The bill on immunity for principal legislative officers is uncalled for

A bill seeking to amend section 308 of the 1999 Constitution to provide immunity for presiding officers of the National Assembly including the Senate president, speaker, deputy senate president and deputy speaker has scaled the second reading. Sponsored by Hon. Olusegun Odebunmi, the justification for the bill is that immunity from prosecution would protect the presiding officers from distraction and make them to fully concentrate on their legislative duty. But as we have argued in the past, there can be nothing more self-serving than this proposition and we hasten to urge the lawmakers to perish the idea.

We recall that the 7th National Assembly introduced the immunity clause for legislators in the proposed amendment to the 1999 Constitution. While it was defeated during the public hearing, the lawmakers nonetheless still smuggled the clause into the amendment bill. But the story ended when President Goodluck Jonathan withheld his assent. During the 8th National Assembly, the then Minority Leader of the House of Representatives, Hon. Leo Ogor, brought back the idea. He argued that “If the head of the executive arm, the president and his vice should enjoy immunity, the heads of the other two arms of government, the legislature and the judiciary, should also benefit from the immunity.” By Ogor’s warped logic, immunity “would reduce distractions and crisis in the National Assembly”.

Sadly, it is this same argument that Odebunmi is rehashing as justification for conferring immunity on National Assembly presiding officers. We note with dismay that this is coming at a period in history when the law has continued to whittle down immunity for heads of government across the world. As things stand today, under international law, a sitting president cannot plead immunity with respect to involvement in allegations of crimes against humanity and genocidal activities. In the particular case of Nigeria, apart from the president, no other public officer is covered by immunity of any sorts outside the country. That perhaps explains why the late DSP Alamieyeseigha and Joshua Dariye, then sitting governors of Bayelsa and Plateau States respectively, were arrested in the United Kingdom some years ago on charges of money laundering.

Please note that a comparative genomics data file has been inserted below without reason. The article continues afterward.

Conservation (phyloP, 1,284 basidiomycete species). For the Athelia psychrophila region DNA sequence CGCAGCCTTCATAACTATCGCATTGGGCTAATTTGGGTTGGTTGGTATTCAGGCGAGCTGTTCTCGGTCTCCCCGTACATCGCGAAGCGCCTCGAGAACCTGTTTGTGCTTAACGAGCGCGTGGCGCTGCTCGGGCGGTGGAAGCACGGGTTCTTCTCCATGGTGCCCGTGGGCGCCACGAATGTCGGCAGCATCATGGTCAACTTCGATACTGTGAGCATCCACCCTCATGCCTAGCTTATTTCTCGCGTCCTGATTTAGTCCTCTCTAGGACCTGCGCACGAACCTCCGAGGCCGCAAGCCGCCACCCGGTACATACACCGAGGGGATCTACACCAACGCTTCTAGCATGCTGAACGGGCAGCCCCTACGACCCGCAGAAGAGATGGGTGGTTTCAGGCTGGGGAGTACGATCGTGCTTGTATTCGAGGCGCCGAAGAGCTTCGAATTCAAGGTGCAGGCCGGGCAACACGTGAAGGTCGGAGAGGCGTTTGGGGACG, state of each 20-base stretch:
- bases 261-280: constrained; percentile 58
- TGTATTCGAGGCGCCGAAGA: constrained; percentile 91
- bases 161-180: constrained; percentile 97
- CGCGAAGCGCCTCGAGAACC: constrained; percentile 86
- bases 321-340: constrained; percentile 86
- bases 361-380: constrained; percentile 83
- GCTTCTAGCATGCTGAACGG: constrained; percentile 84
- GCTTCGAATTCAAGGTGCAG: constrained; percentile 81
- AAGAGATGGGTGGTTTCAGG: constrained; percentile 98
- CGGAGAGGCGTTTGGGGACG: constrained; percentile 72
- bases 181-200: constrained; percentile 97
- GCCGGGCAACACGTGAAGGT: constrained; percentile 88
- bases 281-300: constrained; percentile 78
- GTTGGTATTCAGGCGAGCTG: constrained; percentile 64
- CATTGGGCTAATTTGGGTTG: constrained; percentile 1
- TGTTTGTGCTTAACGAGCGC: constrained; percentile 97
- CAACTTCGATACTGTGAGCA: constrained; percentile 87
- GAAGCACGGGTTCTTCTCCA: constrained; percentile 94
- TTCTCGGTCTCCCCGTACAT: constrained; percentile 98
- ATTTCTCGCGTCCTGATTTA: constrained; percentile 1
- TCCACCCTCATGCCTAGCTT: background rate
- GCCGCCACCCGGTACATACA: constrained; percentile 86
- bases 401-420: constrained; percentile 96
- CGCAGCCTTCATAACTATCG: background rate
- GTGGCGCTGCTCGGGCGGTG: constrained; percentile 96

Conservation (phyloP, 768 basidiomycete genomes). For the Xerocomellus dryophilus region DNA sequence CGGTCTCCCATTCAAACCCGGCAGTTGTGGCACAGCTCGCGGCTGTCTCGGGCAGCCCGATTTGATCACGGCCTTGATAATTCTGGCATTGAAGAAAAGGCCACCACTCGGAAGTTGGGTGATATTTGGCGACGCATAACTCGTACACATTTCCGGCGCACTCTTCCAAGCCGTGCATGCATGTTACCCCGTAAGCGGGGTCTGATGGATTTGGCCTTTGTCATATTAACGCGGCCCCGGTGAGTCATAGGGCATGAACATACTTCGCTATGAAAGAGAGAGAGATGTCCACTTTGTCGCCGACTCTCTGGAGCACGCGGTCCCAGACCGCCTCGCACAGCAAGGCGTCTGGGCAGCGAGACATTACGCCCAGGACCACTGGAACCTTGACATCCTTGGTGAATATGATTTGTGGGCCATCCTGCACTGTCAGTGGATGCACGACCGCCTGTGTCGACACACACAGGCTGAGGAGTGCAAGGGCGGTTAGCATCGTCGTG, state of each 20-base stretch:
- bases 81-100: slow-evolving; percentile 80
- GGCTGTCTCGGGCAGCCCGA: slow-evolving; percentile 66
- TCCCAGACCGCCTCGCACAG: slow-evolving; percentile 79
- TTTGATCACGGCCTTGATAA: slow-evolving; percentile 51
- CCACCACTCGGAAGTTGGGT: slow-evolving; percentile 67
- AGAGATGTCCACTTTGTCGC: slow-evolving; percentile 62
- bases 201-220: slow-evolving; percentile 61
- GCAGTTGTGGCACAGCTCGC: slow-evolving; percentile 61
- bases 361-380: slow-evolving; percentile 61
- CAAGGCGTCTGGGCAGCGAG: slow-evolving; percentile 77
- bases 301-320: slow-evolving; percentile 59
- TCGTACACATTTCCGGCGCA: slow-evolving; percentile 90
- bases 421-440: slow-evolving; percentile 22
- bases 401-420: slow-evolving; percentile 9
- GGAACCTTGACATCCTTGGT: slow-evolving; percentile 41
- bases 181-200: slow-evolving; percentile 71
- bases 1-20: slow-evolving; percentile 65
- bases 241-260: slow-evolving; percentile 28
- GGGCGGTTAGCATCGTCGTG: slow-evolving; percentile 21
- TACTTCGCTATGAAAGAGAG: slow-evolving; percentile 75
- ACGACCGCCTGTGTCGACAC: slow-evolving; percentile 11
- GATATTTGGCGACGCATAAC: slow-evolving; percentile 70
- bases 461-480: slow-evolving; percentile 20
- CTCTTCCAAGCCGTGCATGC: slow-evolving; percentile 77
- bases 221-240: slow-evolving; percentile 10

Even at that, a sitting president or governor does not enjoy immunity with respect to petitions challenging his/her election or eligibility to contest elections while public officers who enjoy immunity can be investigated and indicted by the police and anti-graft agencies. An independent counsel may also be appointed by the Chief Justice of Nigeria (CJN) to conduct an inquiry into allegations of corruption involving public officers who are protected by the immunity clause. So, we fail to understand what Odebunmi and fellow travellers are talking about.

If it is about their work as lawmakers, the Legislative Houses (Powers and Privileges) Act of 1957 already confers immunity by defining the powers and privileges of the legislative houses established under the Constitution of the Federal Republic of Nigeria. In fact, Section 3 of the act states: “No civil or criminal proceedings may be instituted against any member of a Legislative House – (a) in respect of words spoken before that House or a committee thereof; or (b) in respect of words written in a report to that House or to any committee thereof or in any petition, bill, resolution, motion or question brought or introduced by him therein.”

However, the immunity being sought by the lawmakers is the one that would place their presiding officers above the law of the country. Unfortunately for them, since such move requires a constitutional amendment, the Nigerian people would have to mobilise against such patently irresponsible idea if and when it is eventually brought up. It must not pass!